Roses, roses, all the way

The idea was that I would feature each of my roses on here as they came into bloom.  However, I notice that everyone else’s are out, but in my sad shaded garden mine have been lagging behind!  Still, here are some choice offerings.

Frau Dagmar Hastrupp

This is Frau Dagmar Hastrupp, a large but delicate and fragrant Rosa Rugosa on a tall spiny bush with dark foliage.  She was bred in Germany (or Denmark, depending on which rose dictionary you read) in 1914.  There are various versions of her name – she may have been the wife of a Danish rose-breeder.  She produces only a few flowers in my garden, but battles on from year to year.  The few flowers produce spectacular large red hips.

Cornelia (or Celestial?)

I don’t know the name of this little beauty (the photo does not do her justice), as the ticket fell to bits some years ago and I dutifully copied her name onto a plastic plant label in ‘indelible’ ink which has vanished.  I think she might be Cornelia (or possibly Celestial), although she’s better looking than the pictures in my books.  She straggles bravely in a pot, as I have nowhere to plant her out.

Madame Hardy

And here is Madame Hardy, who dates from 1832 (France), a beautiful damask rose which does very well in my little bed, growing bigger every year and producing dozens of these aristocratic white flowers with a green eye, with several layers of petals (the confusing technical term is ‘fully double’).  She smells wonderful too.

Chapeau de Napoleon

This is my greatest pride and the first rose I planted, Chapeau de Napoléon, a ‘moss rose’ imported from France in 1826 but supposedly found growing wild in Switzerland in 1820.  It’s named from the tricorne-hat-shaped buds which are covered in prickles like a horse chestnut (and, strangely, smell of apple).  Every year, I think it’s had it, as it clings forlornly to the fence, then late in the day it produces just a few of these incredibly luxurious cabbagey blooms, which have a scent that is out of this world.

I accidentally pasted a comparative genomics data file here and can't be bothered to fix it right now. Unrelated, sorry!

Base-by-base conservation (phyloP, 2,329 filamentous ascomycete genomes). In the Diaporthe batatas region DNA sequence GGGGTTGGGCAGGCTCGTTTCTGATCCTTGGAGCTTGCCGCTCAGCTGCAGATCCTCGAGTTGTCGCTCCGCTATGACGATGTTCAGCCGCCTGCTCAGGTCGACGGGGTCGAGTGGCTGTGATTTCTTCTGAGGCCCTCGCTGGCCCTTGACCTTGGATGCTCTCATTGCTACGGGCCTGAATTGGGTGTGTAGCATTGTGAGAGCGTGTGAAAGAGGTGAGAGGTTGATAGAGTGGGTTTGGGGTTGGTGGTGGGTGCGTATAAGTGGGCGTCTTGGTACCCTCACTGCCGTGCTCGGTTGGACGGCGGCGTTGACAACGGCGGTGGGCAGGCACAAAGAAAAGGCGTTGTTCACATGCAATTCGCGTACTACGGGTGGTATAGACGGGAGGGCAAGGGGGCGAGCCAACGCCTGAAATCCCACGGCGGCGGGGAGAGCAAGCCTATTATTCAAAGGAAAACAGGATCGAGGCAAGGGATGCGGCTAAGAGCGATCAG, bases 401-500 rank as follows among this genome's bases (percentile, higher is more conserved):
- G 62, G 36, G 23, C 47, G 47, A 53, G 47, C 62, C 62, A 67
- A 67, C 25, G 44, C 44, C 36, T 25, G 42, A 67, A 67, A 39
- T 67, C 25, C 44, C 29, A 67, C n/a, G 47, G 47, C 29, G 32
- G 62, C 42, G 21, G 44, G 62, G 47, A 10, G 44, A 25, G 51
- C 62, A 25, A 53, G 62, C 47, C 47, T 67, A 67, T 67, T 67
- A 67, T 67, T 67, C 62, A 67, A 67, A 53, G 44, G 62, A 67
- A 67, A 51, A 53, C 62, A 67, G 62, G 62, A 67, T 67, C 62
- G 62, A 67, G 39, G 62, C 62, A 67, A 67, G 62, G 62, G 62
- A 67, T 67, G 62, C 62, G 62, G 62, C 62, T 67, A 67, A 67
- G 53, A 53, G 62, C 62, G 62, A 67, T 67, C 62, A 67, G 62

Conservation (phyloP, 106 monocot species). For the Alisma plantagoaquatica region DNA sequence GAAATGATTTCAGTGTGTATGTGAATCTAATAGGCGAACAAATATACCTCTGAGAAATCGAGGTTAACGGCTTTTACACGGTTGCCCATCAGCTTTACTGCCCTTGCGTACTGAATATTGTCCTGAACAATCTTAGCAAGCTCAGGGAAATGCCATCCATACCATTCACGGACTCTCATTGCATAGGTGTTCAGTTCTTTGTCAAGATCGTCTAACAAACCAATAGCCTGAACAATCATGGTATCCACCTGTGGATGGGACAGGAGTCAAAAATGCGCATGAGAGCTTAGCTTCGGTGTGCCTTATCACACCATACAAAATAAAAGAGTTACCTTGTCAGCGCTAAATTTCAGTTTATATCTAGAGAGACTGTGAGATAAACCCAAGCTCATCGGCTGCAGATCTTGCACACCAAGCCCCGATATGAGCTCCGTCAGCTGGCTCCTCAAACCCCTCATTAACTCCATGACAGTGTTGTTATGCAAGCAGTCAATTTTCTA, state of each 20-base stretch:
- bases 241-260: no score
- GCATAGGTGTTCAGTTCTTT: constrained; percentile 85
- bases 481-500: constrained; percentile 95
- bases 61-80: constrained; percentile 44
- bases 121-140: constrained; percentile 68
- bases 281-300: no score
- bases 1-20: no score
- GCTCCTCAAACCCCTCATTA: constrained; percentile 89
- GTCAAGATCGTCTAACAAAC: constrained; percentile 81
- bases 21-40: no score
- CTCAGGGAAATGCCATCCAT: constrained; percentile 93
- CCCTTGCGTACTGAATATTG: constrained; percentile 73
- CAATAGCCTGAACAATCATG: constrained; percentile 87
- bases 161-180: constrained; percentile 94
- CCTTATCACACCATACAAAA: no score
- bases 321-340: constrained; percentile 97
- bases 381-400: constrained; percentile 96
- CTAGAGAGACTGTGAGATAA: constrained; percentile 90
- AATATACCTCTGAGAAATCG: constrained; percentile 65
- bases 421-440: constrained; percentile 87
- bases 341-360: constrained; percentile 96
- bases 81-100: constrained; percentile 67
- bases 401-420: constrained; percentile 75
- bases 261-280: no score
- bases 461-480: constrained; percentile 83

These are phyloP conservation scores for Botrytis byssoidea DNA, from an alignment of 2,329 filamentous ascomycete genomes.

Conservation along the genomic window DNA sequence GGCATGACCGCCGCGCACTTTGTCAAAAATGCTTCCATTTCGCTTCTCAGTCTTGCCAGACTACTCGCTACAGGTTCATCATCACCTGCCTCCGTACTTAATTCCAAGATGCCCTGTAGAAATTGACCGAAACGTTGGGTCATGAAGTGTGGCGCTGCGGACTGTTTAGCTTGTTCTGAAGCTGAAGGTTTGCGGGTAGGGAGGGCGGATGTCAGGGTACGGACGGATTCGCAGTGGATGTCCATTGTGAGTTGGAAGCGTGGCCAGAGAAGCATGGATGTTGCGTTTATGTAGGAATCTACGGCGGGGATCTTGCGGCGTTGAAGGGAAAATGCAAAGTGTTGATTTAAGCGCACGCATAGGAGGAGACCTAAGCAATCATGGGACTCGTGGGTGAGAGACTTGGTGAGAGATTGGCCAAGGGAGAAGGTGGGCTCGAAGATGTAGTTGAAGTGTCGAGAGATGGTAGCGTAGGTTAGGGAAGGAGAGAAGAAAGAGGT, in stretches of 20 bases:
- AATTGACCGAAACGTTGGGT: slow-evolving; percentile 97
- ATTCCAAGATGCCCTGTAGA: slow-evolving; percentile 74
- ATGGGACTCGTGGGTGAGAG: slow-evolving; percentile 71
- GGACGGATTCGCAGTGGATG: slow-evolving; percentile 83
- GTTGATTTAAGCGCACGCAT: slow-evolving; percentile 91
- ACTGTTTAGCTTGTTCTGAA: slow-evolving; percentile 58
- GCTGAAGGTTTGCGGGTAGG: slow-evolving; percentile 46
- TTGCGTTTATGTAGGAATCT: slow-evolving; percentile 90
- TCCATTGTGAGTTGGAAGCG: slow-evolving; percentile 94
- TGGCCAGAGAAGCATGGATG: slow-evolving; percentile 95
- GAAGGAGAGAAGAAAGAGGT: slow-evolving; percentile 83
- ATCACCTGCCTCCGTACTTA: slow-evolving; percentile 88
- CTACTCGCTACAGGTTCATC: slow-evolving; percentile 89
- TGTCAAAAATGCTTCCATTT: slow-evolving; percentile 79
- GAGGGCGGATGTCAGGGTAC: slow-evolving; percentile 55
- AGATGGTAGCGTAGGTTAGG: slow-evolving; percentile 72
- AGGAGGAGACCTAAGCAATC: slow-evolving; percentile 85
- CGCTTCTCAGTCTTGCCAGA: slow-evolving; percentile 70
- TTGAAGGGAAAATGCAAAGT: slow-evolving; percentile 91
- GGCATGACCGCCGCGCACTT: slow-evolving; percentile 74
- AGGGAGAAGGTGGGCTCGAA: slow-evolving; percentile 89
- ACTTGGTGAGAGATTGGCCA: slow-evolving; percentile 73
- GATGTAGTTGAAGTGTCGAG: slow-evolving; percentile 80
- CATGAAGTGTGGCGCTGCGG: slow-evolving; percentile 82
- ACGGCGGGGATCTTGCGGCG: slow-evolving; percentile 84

Juliet's mighty invader!

Finally, to put things in perspective, this is my next door neighbour’s climbing rose, probably a ‘Kiftsgate’, which she put in only a few years ago and now must have climbed twenty feet up her tree.  I regularly have to lop off eight- or ten-foot shoots as they invade my space!  In fact she says she has to come round to my garden to see it, as it grows more on my side of the fence than hers.

One day I will move to somewhere that has lots of space and lots of sunshine, and then I will be able to justice to my love of old-fashioned roses.  Meanwhile I do what I can…

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6 Comments on “Roses, roses, all the way”

  1. Hugh Rosenbaum Says:

    What great flower photos. What camera? What settings on it?

  2. jonathanburton Says:

    How kind!

    Very basic Olympus C725 zoom, various manual settings, mostly on -0.7 or -1.0 f-stop to prevent the bright bits of the image burning out. I take three or four of each and pick the best one! — then tweak a bit on the computer if necessary before uploading.

  3. Pablo Says:

    lots of sunny space for gardening, we all dream with this… some even put mirrors in the walls of their shaded gardens. Nice photos. I wonder if your rugosa variety is not a little dwarf for a shaded garden, I’m planning to plant a five of these this year and I wish to know if you can walk also trough this full_of_thorns creature in a small garden


  4. jonathanburton Says:

    Hi Pablo, thanks for your comments! Mirrors are a great idea.
    The rugosa Frau Dagmar is very tall and healthy, no problem there. She is also very thorny so you wouldn’t want to walk through a hedge made of it! (In England they use a lot of Rugosas in public parks as a kind of security fence for that reason.)

  5. Pablo Says:

    Hi Jonathan
    > The rugosa Frau Dagmar is very tall

    interesting… some garden books claim that is a dwarf variety. I need a medium sized shrub

    > you wouldn’t want to walk through a hedge made of it!

    surely not! :-), I was planning to fill a space when my fence is a little to low, the idea is maintain the kids inside and the dogs outside and looking at my poor hands today this seem the perfect species for this he he. The problem was that this in the border of a frequented path. Finally yesterday, I put some extra stones between the path and the roses. even in winter looks great with all this white spines.

    Mirrors mimicking windows and even doors can really transform a dark place in a garden. Other geometries can look too strange. In a wall covered by ivy looks great and your garden will appear bigger. If you finally decide to use it don’ t forget to put a “before and after” photos in the web so we all can see it 🙂


    this web shows some ideas of what effects you can achieve, some are ugly or strange, but I like this, for instance:

  6. Pablo Says:

    The problem was that this IS in the border of a frequented path

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